If you ever need an entertaining conversation starter with your non-homesteading friends, try mentioning that you rendered beef tallow last week.
You’ll more than likely receive a variety of reactions ranging from shock, to disgust, to confusion, to blank stares because they have no idea what the heck you are talking about.
Tallow is basically the same thing as lard, only it comes from a cow instead of a pig. It’s an “old-fashioned” fat that is a healthy alternative to vegetable shortenings and canola oil. The best part about tallow is that it’s stable at high temperatures, which means it’s superb for frying stuff!
Here’s a little more info on tallow’s health benefits:
Tallow is an excellent source of niacin, vitamins B6, B12, K2, selenium, iron, phosphorus, potassium and riboflavin. Grassfed beef tallow contains high ratio of conjugated linoleic acid (CLA) which is a cancer-resistant agent. Contrary to the popular conception, tallow is good for health as tallow fat is similar to the fat/muscles in the heart. Recent studies have shown that human beings need at least 50% of saturated fats like tallow and lard to keep the heart pumping hard and healthy. Tallow from pasture-raised cows also contains a small amount of Vitamin D, similar to lard.
The problem with tallow and lard is they are usually hard to find these days, unless you have access to a old-fashioned butcher shop. (Don’t even think about using the lard you’ll find in most conventional grocery stores… It’s usually hydrogenated and just as bad for you as shortenings…) So, your best bet will be learning how to render tallow yourself!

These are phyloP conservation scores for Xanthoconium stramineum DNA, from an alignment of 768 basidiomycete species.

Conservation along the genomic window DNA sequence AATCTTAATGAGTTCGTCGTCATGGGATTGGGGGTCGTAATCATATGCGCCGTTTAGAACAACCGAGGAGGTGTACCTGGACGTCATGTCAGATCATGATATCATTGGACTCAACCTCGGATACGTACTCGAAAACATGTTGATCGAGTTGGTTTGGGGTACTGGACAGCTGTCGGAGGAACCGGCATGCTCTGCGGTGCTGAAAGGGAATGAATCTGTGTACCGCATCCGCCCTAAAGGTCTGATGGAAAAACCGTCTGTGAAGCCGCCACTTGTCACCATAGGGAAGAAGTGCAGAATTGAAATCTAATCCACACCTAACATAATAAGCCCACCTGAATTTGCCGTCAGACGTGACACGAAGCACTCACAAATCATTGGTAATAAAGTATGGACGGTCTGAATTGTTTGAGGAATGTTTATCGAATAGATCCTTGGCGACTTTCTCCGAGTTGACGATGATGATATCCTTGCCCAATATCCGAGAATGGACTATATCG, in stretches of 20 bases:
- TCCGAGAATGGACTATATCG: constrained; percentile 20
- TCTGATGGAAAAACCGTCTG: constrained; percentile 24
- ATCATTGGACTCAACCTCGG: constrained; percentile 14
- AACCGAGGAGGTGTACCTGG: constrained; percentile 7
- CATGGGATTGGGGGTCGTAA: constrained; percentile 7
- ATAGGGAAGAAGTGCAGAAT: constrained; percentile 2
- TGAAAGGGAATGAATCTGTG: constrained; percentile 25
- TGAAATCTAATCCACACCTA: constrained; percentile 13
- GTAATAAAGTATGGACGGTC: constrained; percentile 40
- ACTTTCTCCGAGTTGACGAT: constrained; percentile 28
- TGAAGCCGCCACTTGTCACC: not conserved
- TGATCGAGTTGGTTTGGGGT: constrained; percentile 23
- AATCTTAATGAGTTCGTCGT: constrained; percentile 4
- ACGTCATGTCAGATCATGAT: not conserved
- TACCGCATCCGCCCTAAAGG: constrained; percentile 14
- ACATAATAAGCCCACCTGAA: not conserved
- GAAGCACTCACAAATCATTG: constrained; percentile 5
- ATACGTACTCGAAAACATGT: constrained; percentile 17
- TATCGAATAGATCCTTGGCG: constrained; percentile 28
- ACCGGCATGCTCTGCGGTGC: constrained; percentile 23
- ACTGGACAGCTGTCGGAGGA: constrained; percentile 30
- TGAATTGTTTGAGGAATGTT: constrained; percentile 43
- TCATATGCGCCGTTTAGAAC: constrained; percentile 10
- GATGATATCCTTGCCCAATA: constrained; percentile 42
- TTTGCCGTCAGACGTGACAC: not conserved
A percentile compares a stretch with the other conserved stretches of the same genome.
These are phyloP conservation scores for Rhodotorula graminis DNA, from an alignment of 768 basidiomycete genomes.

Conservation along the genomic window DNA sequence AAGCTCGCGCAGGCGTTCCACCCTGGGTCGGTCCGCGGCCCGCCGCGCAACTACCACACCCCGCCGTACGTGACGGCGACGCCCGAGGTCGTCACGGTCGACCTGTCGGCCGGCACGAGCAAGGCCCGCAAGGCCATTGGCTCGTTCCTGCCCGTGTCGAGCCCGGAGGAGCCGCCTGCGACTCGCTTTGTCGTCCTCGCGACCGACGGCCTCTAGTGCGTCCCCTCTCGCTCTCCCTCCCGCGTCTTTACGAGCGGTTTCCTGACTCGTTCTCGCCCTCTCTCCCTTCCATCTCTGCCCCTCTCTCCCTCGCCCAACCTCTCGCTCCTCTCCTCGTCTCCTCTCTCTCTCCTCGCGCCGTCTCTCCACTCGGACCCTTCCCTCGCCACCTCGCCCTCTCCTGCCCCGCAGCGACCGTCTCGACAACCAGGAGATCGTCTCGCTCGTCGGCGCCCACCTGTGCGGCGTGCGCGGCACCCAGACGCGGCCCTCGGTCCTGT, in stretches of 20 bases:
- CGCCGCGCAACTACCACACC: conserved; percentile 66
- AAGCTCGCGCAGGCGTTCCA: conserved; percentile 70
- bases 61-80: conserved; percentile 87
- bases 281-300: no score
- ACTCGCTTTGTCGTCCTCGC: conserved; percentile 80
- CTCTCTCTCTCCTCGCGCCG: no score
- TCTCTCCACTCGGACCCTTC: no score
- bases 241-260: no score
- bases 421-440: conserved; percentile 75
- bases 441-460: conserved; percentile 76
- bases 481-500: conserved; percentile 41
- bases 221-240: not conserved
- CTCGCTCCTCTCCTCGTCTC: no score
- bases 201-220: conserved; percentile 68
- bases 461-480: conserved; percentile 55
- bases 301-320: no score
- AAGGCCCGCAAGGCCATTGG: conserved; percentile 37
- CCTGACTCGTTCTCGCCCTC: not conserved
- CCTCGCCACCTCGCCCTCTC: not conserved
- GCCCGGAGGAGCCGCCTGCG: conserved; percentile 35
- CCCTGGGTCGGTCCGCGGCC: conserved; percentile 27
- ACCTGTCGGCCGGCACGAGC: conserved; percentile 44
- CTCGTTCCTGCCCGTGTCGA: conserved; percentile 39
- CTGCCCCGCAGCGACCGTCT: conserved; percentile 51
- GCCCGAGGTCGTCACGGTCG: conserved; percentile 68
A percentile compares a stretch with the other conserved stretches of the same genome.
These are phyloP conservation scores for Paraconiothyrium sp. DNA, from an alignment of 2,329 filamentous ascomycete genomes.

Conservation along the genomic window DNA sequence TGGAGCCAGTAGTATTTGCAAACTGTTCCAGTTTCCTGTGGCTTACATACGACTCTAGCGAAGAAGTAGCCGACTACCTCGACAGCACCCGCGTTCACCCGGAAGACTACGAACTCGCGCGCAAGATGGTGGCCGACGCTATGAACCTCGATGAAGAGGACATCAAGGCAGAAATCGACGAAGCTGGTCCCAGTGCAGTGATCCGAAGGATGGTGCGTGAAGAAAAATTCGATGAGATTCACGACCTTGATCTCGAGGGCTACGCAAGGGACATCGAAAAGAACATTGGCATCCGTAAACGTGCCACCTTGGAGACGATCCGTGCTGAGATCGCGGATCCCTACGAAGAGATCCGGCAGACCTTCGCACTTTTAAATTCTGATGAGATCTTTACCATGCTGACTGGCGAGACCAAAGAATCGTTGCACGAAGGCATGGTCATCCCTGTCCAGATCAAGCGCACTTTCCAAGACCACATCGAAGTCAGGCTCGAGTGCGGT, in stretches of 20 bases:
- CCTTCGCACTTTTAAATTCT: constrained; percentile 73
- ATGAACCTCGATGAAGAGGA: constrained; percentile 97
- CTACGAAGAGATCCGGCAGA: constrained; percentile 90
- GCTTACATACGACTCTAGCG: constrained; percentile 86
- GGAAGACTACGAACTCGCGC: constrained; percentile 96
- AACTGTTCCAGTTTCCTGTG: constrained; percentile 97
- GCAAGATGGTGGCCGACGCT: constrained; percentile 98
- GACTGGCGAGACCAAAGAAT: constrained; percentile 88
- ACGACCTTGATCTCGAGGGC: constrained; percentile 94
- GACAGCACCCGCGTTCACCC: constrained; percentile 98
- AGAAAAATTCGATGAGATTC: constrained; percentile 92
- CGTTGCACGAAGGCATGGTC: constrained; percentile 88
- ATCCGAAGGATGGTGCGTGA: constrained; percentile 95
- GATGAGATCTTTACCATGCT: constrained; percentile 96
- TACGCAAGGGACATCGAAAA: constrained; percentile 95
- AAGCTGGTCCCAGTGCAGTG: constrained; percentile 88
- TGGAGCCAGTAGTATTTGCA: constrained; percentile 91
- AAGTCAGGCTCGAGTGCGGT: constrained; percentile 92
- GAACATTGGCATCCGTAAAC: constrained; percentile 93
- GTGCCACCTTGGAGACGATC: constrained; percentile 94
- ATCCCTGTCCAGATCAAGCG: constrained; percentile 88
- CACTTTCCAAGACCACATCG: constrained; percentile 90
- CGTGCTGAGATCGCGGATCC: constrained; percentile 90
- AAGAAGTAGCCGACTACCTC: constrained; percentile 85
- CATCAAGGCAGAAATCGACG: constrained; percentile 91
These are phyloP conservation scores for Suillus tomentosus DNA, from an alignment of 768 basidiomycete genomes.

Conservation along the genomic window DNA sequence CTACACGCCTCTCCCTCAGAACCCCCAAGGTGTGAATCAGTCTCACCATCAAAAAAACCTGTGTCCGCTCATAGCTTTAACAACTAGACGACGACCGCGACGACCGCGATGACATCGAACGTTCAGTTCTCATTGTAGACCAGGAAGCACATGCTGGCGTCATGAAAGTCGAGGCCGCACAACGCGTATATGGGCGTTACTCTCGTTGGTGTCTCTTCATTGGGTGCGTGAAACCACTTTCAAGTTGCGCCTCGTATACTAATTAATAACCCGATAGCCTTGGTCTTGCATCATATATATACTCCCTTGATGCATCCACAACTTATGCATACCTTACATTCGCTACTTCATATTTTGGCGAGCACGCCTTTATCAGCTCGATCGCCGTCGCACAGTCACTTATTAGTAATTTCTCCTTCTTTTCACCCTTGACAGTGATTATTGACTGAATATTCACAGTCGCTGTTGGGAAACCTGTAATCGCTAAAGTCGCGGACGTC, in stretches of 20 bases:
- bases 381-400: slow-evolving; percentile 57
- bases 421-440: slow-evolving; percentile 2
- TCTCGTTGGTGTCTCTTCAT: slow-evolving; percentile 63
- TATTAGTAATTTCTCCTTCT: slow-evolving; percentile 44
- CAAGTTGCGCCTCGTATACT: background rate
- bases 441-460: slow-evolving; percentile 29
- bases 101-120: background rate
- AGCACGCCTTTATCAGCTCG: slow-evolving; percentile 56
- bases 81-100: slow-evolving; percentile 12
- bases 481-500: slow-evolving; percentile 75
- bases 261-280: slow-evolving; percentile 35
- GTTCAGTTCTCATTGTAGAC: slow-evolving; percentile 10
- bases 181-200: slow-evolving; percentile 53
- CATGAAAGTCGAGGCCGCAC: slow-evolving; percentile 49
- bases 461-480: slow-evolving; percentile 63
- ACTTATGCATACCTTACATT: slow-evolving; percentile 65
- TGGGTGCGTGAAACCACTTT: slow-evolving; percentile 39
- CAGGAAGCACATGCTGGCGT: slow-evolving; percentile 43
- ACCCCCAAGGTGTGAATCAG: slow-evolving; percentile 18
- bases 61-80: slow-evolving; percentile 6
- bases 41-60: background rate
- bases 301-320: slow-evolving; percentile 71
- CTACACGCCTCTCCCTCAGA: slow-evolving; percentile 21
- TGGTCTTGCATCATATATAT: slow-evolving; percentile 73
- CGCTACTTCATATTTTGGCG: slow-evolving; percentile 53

When we butchered our Jersey steer recently, I was thrilled to have some quality beef fat to play around with for the first time ever.
How to Render Tallow
You will need:
- Quality beef fat (also known as suet)- You can render any sort of beef fat into tallow, but the absolute best is considered to be the “leaf fat” which lies around the kidneys of the animal. It is the cleanest and mildest tasting. And of course, choose grassfed beef fat if at all possible.
- Large stock pot OR slow cooker
- Clean glass jars for storage (wide mouth work best)
- Cheesecloth or improvised cheesecloth alternative
If you are butchering the animal yourself, you’ll find the leaf fat in a big mass around the kidneys. It has a cellophane-ish coating on it and feels kind of waxy. It was fairly easy to pull the whole she-bang out of the carcass and I plopped it into a bucket to refrigerate until the next day.
Rendering tallow is NOT difficult, however, it can take a little bit of time. From the research I’ve done, there seems to be two methods: wet rendering (where you add some water to the pot), and dry rendering (no water.) I chose to go with the dry method, as it just seemed simpler and there is less concern about the fat going rancid.
First things first, you’ll need to trim the beef fat. I highly recommend starting off with cold fat, as it’s MUCH easier to handle. I refrigerated mine overnight and it was about the consistency of cold butter when I started working with it. Perfect.